Multi-scale Attentional Network for Multi-focal Segmentation of Active Bleed After Pelvic Fractures

Conference paper
Part of the Lecture Notes in Computer Science book series (LNCS, volume 11861)


Trauma is the worldwide leading cause of death and disability in those younger than 45 years, and pelvic fractures are a major source of morbidity and mortality. Automated segmentation of multiple foci of arterial bleeding from abdominopelvic trauma CT could provide rapid objective measurements of the total extent of active bleeding, potentially augmenting outcome prediction at the point of care, while improving patient triage, allocation of appropriate resources, and time to definitive intervention. In spite of the importance of active bleeding in the quick tempo of trauma care, the task is still quite challenging due to the variable contrast, intensity, location, size, shape, and multiplicity of bleeding foci. Existing work presents a heuristic rule-based segmentation technique which requires multiple stages and cannot be efficiently optimized end-to-end. To this end, we present, Multi-Scale Attentional Network (MSAN), the first yet reliable end-to-end network, for automated segmentation of active hemorrhage from contrast-enhanced trauma CT scans. MSAN consists of the following components: (1) an encoder which fully integrates the global contextual information from holistic 2D slices; (2) a multi-scale strategy applied both in the training stage and the inference stage to handle the challenges induced by variation of target sizes; (3) an attentional module to further refine the deep features, leading to better segmentation quality; and (4) a multi-view mechanism to leverage the 3D information. MSAN reports a significant improvement of more than \(7\%\) compared to prior arts in terms of DSC.



This work was supported by NIBIB (National Institute of Biomedical Imaging and Bioengineering)/NIH under award number K08EB027141, University of Maryland Institute for Clinical and Translational Research Accelerated Translational Incubator Pilot (ATIP) award and Radiologic Society of North America (RSNA) Research Scholar Award #1605.


  1. 1.
    Chen, L., Papandreou, G., Kokkinos, I., Murphy, K., Yuille, A.: Semantic image segmentation with deep convolutional nets and fully connected CRFs. In: International Conference on Learning Representations (2015)Google Scholar
  2. 2.
    Çiçek, Ö., Abdulkadir, A., Lienkamp, S.S., Brox, T., Ronneberger, O.: 3D U-Net: learning dense volumetric segmentation from sparse annotation. In: Ourselin, S., Joskowicz, L., Sabuncu, M.R., Unal, G., Wells, W. (eds.) MICCAI 2016. LNCS, vol. 9901, pp. 424–432. Springer, Cham (2016). Scholar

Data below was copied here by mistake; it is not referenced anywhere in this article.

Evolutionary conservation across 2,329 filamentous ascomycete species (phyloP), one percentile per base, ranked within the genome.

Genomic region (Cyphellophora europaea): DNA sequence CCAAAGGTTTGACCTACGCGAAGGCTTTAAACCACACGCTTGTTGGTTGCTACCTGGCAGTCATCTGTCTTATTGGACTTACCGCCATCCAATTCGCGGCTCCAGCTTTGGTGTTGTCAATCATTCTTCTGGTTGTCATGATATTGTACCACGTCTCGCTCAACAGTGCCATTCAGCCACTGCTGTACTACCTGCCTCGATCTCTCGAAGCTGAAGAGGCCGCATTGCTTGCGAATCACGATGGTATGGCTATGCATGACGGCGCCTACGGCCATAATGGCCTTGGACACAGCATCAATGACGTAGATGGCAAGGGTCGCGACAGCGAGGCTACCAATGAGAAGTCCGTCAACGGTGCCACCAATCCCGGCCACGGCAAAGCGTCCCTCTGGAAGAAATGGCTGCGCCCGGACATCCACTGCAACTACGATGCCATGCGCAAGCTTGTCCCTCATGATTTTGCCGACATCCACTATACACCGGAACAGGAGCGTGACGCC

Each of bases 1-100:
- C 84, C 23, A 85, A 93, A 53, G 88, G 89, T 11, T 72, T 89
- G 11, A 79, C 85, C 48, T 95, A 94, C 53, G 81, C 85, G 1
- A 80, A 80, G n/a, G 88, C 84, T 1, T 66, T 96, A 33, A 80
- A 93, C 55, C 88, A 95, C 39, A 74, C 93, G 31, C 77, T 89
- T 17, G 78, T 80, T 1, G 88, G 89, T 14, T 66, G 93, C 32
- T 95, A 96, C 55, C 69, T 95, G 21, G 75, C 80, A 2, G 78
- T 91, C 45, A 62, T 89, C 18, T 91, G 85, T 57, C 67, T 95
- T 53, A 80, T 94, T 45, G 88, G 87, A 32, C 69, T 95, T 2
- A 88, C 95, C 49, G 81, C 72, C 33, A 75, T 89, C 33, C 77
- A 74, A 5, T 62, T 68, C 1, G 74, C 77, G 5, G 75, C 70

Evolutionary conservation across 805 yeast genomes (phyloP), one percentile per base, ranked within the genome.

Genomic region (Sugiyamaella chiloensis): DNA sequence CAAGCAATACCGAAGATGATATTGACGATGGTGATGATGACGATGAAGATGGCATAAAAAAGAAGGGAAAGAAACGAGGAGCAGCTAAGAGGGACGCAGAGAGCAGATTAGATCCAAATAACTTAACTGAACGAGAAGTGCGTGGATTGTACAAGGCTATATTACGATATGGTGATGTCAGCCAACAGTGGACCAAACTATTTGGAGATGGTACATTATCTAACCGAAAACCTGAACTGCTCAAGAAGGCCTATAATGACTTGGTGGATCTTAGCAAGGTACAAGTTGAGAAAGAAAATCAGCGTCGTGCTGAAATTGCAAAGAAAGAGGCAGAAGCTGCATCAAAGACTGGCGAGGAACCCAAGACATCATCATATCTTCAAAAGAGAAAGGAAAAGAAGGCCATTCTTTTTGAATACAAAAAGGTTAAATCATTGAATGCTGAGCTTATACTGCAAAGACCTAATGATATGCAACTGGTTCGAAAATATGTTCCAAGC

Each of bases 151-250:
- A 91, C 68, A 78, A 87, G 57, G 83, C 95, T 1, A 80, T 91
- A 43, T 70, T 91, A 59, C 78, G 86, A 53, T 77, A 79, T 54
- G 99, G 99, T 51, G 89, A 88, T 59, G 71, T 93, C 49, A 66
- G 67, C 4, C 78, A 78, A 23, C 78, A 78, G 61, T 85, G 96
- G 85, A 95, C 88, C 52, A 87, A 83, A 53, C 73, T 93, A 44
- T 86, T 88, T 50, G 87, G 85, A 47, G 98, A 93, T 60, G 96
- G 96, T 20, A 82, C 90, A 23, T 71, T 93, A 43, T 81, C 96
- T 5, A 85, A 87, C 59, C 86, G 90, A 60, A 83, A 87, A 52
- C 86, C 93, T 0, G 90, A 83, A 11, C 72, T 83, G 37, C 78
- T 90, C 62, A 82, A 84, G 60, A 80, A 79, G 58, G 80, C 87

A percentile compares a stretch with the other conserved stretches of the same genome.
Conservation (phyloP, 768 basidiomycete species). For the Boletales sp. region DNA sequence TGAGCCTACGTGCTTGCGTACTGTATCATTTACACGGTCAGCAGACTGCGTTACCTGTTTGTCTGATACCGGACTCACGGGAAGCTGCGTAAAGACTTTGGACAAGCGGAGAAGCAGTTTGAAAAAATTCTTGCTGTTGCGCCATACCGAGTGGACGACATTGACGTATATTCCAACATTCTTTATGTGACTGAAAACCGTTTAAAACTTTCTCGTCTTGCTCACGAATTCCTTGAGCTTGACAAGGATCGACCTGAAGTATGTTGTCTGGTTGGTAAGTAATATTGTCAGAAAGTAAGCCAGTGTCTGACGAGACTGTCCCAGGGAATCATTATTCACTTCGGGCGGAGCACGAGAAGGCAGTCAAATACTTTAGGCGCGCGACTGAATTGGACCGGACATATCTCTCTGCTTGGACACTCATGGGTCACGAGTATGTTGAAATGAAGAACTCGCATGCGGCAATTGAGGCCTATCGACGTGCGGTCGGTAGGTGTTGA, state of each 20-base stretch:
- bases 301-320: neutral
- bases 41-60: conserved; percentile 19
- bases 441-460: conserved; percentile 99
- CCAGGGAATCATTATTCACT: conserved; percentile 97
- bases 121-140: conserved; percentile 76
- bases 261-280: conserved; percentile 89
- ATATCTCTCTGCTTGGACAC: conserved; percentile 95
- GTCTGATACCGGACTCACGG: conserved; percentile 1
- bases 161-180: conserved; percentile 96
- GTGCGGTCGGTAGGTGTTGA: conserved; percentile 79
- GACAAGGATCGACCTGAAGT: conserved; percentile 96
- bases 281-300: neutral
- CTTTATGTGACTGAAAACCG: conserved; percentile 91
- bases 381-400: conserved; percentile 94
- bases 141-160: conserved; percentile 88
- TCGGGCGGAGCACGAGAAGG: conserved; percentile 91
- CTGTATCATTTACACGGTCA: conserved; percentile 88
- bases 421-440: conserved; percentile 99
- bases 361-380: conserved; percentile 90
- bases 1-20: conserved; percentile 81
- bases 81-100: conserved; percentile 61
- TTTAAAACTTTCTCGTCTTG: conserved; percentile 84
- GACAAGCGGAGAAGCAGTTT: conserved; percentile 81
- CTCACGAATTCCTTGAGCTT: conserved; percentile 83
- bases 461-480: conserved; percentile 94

3. 3.
    Cullinane, D.C., et al.: Eastern association for the surgery of trauma practice management guidelines for hemorrhage in pelvic fracture-update and systematic review. J. Trauma Acute Care Surg. 71(6), 1850–1868 (2011)CrossRefGoogle Scholar
  4. 4.
    Davuluri, P., et al.: Hemorrhage detection and segmentation in traumatic pelvicinjuries. Comput. Math. Methods Med. 2012(2012)CrossRefGoogle Scholar
  5. 5.
    Dreizin, D., et al.: CT prediction model for major arterial injury after blunt pelvic ring disruption. Radiology 287(3), 1061–1069 (2018)CrossRefGoogle Scholar
  6. 6.
    He, K., Zhang, X., Ren, S., Sun, J.: Deep residual learning for image recognition. In: CVPR (2016)Google Scholar
  7. 7.
    He, K., Zhang, X., Ren, S., Sun, J.: Spatial pyramid pooling in deep convolutional networks for visual recognition. IEEE Trans. Pattern Anal. Mach. Intell. 37(9), 1904–1916 (2015)CrossRefGoogle Scholar
  8. 8.
    Kamnitsas, K., et al.: Efficient multi-scale 3D CNN with fully connected CRF for accurate brain lesion segmentation. arXiv (2016)Google Scholar
  9. 9.
    Long, J., Shelhamer, E., Darrell, T.: Fully convolutional networks for semantic segmentation. In: CVPR (2015)Google Scholar
  10. 10.
    Ronneberger, O., Fischer, P., Brox, T.: U-Net: convolutional networks for biomedical image segmentation. In: Navab, N., Hornegger, J., Wells, W.M., Frangi, A.F. (eds.) MICCAI 2015. LNCS, vol. 9351, pp. 234–241. Springer, Cham (2015). Scholar
  11. 11.
    Roth, H.R., Lu, L., Farag, A., Sohn, A., Summers, R.M.: Spatial aggregation of holistically-nested networks for automated pancreas segmentation. In: Ourselin, S., Joskowicz, L., Sabuncu, M.R., Unal, G., Wells, W. (eds.) MICCAI 2016. LNCS, vol. 9901, pp. 451–459. Springer, Cham (2016). Scholar
  12. 12.
    Sathy, A.K., et al.: The effect of pelvic fracture on mortality after trauma: an analysis of 63,000 trauma patients. JBJS 91(12), 2803–2810 (2009)CrossRefGoogle Scholar
  13. 13.
    Wang, X., Girshick, R., Gupta, A., He, K.: Non-local neural networks. In: CVPR (2018)Google Scholar
  14. 14.
    Yu, Q., Xie, L., Wang, Y., Zhou, Y., Fishman, E.K., Yuille, A.L.: Recurrent saliency transformation network: incorporating multi-stage visual cues for small organ segmentation. In: CVPR, pp. 8280–8289 (2018)Google Scholar
  15. 15.
    Zhou, Y., Xie, L., Shen, W., Wang, Y., Fishman, E.K., Yuille, A.L.: A fixed-point model for pancreas segmentation in abdominal CT scans. In: Descoteaux, M., Maier-Hein, L., Franz, A., Jannin, P., Collins, D.L., Duchesne, S. (eds.) MICCAI 2017. LNCS, vol. 10433, pp. 693–701. Springer, Cham (2017). Scholar
  16. 16.
    Zhu, W., et al.: AnatomyNet: deep learning for fast and fully automated whole-volume segmentation of head and neck anatomy. Med. Phys. 46(2), 576–589 (2019)CrossRefGoogle Scholar

Copyright information

© Springer Nature Switzerland AG 2019

Authors and Affiliations

  1. 1.The Johns Hopkins UniversityBaltimoreUSA
  2. 2.University of Maryland & R. Adams Cowley Shock Trauma CenterBaltimoreUSA

Personalised recommendations